This 2018 IPC video also shows a two-step process. In all of the other IPC/IPC trainer videos that I've seen, both the cable and the cup are vertical for soldering. In this one, they are horizontal.




This IPC video, also published in 2018, shows a one-step process. The instructor places the cable lead in the empty cup and solders the connection in one go.




In this 2012 video, an instructor who is certified by NASA also uses a one-step process. This video attracted a lot of derisory comments, which I found interesting reading.







Here are some other videos that I found helpful:

ETECH Training
https://youtu.be/0KI0v4wKdPE

John Gammell
https://youtu.be/JddYVsD0CZs

Soldering Geek
https://youtu.be/zJXv7BVF1Gg
https://youtu.be/D1XZjalyV8U
https://youtu.be/mafdCIFDMc4

redg:
I thought that I'd also mention Soldering Geek's 2009 video below on tinning cable, just because it's unique. He uses a heat sink to prevent solder/flux from wicking up and under the cable's insulation. Believe it or not, a company called Ripley Tools makes special anti-wicking tools for this very purpose. A quick check suggests that these tools are an uncommon item, requiring a special order.

It isn't a completely frivolous issue. The IPC has a ListServe called TechNet. In 2014, there was a lengthy discussion about flux getting under insulation and the consequences. The participants show a knowledge of some pretty arcane history going back to the early U.S. space programme: Tinning Wires - Flux Entrapment and Long-term Reliability.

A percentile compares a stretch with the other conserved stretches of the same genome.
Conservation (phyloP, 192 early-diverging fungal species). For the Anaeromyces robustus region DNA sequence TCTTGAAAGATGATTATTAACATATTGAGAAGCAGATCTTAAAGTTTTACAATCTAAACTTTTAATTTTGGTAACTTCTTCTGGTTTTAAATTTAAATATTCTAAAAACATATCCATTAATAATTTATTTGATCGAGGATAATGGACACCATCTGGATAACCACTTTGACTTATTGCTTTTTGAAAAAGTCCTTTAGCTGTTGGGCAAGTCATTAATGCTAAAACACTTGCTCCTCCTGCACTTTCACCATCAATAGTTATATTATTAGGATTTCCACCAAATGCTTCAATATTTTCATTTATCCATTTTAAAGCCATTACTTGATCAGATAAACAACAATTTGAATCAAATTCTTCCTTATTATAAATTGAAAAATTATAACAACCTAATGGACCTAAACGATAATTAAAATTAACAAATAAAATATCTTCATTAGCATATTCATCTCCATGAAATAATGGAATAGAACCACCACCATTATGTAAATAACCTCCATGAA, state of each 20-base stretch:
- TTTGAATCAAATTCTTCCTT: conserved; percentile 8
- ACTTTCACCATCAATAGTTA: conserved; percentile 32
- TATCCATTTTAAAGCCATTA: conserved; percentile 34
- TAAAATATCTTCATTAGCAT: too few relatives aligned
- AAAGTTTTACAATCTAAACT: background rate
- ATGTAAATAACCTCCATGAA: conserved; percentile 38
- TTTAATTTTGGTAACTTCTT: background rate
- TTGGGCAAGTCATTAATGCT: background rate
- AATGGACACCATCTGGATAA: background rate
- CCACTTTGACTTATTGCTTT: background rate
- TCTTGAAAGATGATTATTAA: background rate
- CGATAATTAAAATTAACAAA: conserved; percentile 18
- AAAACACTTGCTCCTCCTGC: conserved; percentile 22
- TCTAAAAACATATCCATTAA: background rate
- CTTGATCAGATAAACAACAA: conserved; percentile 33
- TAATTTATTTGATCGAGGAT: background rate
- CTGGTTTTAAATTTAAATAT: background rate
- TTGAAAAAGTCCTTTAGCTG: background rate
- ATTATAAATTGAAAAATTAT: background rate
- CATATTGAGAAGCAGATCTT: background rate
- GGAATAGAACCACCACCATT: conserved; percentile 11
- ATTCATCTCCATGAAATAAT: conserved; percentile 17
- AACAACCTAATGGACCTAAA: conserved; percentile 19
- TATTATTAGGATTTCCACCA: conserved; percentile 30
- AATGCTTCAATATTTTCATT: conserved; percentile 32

The quality's poor, but here's Soldering Geek's video. It looks like he's using Ripley's "AW Series" tool:



 

jonpaul:
To OP RedG:

Bravo for this interesting thread re LF vs Pb solder and then about solder stations.

I am  EE since 1968,  first soldering iron was 1950s...
By 1990s the first Lead Free laws were affecting the industry.

Just a few notes that you may find useful:

1/ In all those years we used only flux cored wire type solder leaded Sn63/Pb37 eutectic, for discrete and repairs normally in 1 # and 5# rolls. Kester  "5 core"  was the best quality.

We use bar solder in 1.5# bars for our solder pots.

lead free was bought only bars at  first AIM SAC305, later AIM and Nichicon SN100C.

We used liquid solder flux in the solder pots.

2/ In general LF solder is more expensive and has a much worse temp range and durability. The Pb solder 63/37 is a much better solder. LF is needed ONLY to meet EU and US regulatory compliance (RoHS, REACH, conflict minerals) legal, and never has benefit for individuals or hobbyists.

3/ LF solder is useless UNLESS ALL  parts  in contact are also LF, eg solder iron tips, solder pot crucibles, SMD reflow ovens and of course the component leads!

Mixing leaded and LF solder/parts/tools  means the end result is contaminated with lead and not LF!